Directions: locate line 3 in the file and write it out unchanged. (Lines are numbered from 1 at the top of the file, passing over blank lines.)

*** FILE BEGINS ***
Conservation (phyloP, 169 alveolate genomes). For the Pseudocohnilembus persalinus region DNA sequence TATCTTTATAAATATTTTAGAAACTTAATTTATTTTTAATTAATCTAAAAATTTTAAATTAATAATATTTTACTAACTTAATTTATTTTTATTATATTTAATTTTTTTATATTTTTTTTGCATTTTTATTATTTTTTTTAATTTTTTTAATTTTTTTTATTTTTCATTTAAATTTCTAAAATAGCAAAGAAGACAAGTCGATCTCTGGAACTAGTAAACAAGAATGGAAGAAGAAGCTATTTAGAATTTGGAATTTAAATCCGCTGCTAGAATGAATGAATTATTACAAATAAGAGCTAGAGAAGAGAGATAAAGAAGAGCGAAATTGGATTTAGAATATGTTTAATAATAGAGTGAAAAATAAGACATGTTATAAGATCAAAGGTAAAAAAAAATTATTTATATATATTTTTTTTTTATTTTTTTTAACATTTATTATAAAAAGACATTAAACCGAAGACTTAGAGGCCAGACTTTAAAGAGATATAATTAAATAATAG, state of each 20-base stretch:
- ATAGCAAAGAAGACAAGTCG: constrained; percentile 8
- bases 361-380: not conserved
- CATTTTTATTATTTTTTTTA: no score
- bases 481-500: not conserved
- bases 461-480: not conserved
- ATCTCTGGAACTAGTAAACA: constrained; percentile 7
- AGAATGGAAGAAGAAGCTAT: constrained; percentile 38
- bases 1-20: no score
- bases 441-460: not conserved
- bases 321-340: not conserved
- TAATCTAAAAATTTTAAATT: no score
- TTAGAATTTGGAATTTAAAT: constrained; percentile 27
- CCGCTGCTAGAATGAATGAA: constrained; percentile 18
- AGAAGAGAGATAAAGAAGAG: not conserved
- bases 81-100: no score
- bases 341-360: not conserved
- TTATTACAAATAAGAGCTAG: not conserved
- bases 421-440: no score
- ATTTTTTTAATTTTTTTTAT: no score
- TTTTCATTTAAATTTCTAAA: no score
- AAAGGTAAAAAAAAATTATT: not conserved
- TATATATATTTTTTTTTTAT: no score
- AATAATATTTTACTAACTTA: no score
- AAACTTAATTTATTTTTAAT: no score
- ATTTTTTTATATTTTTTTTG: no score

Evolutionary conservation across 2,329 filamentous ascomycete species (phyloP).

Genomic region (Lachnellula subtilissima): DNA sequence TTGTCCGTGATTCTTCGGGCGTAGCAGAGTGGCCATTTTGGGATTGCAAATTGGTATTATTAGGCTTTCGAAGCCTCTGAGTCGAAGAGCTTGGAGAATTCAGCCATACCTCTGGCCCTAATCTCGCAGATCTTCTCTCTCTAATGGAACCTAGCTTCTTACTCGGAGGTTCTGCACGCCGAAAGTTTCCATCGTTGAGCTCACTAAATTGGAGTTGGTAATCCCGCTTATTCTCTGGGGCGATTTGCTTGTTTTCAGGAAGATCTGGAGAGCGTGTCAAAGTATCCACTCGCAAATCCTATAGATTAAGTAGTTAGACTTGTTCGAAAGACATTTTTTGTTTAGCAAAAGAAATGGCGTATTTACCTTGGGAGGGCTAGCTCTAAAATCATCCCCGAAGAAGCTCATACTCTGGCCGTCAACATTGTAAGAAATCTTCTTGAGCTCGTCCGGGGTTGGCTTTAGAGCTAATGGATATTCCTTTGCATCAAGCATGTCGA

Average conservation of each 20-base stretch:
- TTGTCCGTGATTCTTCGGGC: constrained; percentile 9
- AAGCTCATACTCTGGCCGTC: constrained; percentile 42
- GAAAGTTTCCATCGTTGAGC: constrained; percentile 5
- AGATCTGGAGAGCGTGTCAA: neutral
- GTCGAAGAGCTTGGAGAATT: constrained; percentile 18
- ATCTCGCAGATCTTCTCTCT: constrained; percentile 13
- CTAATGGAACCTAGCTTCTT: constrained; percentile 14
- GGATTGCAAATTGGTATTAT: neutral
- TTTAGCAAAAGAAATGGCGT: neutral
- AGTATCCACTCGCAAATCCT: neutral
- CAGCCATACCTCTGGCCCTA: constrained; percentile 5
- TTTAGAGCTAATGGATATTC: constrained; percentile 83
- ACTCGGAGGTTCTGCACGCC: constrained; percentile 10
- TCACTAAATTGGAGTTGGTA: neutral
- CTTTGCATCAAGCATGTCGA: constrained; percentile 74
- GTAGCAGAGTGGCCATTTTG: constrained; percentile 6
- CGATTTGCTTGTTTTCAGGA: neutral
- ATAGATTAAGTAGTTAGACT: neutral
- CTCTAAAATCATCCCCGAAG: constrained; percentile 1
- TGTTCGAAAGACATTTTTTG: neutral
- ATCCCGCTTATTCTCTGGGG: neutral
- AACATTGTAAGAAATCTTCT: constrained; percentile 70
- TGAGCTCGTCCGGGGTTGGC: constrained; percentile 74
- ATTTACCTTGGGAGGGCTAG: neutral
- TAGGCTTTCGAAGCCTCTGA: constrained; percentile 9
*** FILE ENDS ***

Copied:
- bases 361-380: not conserved